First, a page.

- Structure/Function basis of long-term stability of globular protein systems. A second major interest of mine is molecular (amino acid) adaptations that occur in globular (structural) proteins which impart a long-term stability. This is essentially an extrapolation of the first research interest to non-lenticular proteins. However, lenses from ectothermic animals are ideal systems to study this problem as these animals (including their lenses) are thermally adapted to their native environments (whether cold or hot). Because lens proteins are conserved amongst vertebrates these structure/function comparisons are valid. Human lenses do not show thermal adaptation thus providing an excellent comparative basis to determine the structural basis of the instability in many mammalian lenses. In fact, human lenses exhibit a so-called “cold-cataract” at temperatures below +20°C, which has been used to model not only senile (age-related) cataracts, but also other protein condensation diseases such as Alzheimer's Diseases and Sickle Cell Anæmia. The common thread through each of these pathologies are instabilities in the globular/structural proteins. By using a novel cross-species chaperone assay developed in my lab (Kiss et. al., 2004), coupled with phylogenetic analysis (Kiss et. al., 2008), and mass-spectrometry proteomics approaches, we are identifying individual crystallins, their residue changes and their post-translational modifications that we believe have increased the stability of the crystallins and thus maintaining lens transparency.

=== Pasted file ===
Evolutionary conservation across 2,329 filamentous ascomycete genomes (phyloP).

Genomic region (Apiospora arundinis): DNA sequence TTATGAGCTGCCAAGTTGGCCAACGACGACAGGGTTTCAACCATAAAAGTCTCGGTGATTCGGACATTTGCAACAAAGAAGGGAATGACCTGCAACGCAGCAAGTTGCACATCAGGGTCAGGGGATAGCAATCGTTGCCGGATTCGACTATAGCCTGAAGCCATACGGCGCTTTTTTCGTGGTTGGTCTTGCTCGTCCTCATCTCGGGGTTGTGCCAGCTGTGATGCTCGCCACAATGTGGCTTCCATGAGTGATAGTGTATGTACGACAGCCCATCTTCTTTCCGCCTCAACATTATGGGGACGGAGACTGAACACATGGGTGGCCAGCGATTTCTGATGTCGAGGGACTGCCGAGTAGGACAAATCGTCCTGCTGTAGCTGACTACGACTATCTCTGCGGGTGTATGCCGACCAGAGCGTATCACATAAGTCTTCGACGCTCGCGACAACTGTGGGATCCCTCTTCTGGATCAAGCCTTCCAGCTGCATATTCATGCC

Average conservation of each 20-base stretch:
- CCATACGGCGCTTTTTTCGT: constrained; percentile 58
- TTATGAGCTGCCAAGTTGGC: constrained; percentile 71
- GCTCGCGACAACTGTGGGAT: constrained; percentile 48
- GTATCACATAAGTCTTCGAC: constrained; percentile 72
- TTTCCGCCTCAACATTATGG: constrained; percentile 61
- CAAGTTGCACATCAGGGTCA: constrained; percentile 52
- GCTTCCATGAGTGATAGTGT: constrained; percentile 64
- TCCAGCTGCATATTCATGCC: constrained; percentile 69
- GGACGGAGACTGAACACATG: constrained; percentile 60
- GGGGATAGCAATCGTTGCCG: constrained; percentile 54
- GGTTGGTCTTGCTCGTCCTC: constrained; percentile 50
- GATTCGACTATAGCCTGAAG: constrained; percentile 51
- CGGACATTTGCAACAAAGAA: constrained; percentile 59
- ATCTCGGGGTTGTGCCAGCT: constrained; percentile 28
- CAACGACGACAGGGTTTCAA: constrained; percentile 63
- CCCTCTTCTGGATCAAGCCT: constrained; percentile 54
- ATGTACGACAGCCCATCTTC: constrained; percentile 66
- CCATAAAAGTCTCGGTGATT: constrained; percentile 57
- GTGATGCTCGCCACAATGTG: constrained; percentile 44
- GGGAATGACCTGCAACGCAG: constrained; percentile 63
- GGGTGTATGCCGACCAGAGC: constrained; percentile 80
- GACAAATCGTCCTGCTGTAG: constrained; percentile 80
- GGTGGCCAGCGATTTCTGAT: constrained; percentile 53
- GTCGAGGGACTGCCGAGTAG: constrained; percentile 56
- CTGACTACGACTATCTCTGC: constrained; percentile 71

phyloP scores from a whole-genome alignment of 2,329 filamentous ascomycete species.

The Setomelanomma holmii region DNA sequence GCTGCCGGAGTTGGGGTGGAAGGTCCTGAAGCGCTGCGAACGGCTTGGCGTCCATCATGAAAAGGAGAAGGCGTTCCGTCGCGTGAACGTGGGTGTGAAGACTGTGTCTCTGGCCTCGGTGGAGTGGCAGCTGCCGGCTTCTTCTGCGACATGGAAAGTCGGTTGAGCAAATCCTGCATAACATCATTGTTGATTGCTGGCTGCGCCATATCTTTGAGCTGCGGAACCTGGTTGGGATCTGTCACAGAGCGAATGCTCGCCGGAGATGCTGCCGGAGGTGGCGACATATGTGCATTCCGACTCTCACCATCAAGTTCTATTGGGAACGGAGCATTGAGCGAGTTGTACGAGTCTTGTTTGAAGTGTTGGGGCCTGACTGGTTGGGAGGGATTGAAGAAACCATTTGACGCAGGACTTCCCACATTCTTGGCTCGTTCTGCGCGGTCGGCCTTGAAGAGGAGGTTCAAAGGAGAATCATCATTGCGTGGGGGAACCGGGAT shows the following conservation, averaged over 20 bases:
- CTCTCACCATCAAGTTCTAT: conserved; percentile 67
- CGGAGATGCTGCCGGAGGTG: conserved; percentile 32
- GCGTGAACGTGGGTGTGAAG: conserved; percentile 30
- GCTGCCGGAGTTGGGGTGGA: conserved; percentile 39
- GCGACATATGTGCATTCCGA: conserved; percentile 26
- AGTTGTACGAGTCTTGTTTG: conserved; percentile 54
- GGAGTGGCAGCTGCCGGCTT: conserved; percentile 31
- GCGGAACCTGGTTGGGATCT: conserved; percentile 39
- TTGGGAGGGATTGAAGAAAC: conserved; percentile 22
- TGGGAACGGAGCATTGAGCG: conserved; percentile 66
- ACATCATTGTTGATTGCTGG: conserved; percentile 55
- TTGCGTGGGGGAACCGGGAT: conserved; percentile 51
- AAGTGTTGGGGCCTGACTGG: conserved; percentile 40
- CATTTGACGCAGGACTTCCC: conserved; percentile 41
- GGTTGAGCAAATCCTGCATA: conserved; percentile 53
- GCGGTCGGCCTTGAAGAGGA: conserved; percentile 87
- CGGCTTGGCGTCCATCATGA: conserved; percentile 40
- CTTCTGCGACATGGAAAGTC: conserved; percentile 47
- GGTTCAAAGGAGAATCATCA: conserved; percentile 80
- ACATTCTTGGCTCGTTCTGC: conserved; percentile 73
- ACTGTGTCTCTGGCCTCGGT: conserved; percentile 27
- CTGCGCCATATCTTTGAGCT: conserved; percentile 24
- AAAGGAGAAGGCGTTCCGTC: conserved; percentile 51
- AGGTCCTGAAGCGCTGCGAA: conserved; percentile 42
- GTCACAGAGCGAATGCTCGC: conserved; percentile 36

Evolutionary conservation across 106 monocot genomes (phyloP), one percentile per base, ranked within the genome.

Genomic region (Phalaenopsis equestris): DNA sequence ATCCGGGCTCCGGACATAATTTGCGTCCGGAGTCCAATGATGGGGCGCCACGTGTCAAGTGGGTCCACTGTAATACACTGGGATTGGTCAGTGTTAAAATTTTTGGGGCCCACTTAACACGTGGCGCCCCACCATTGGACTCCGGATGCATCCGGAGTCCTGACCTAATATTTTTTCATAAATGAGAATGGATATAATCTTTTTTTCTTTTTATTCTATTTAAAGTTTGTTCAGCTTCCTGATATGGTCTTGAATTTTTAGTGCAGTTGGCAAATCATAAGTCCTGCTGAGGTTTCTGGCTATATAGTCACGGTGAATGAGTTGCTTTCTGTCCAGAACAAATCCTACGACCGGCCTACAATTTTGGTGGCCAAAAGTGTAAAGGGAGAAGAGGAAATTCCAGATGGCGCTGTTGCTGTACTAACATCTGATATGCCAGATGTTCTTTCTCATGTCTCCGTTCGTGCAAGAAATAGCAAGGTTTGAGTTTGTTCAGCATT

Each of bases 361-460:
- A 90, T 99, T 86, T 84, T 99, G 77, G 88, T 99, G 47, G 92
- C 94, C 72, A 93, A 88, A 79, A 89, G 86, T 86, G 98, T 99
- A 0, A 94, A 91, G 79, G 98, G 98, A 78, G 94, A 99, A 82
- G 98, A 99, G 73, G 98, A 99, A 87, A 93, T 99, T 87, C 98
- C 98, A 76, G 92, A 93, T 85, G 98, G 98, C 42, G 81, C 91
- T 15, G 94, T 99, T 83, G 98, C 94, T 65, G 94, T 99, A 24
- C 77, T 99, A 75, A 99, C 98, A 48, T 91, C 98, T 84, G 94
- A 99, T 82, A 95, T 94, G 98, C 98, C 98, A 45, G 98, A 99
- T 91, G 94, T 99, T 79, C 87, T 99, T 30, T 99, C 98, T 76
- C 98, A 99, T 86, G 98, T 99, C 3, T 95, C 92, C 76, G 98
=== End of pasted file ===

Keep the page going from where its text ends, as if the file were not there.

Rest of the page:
- Sensory systems in the acclimatory response. The ability of an animal to change its physiology dependent on environmental cues is a complex and multifaceted process. Whether the animal is a fish, frog, bird, rat or human, an acclimatory response is something that occurs readily everyday in animals. I am currently engaged in studies using the North American wood frog Rana sylvatica to determine the changes in protein expression permitting these frogs to be able to freeze solid, thaw and survive. This overwintering strategy is rare among higher vertebrates and demonstrates an extreme example of physiological, biochemical and molecular adaptation. Future plans to employ cDNA arrays and genome technologies are underway that will further elucidate the mechanisms by which these animals are able to sense their environment thereby prompting a freeze competent state in the frogs.
- ZOO 203: Introduction to Cell Biology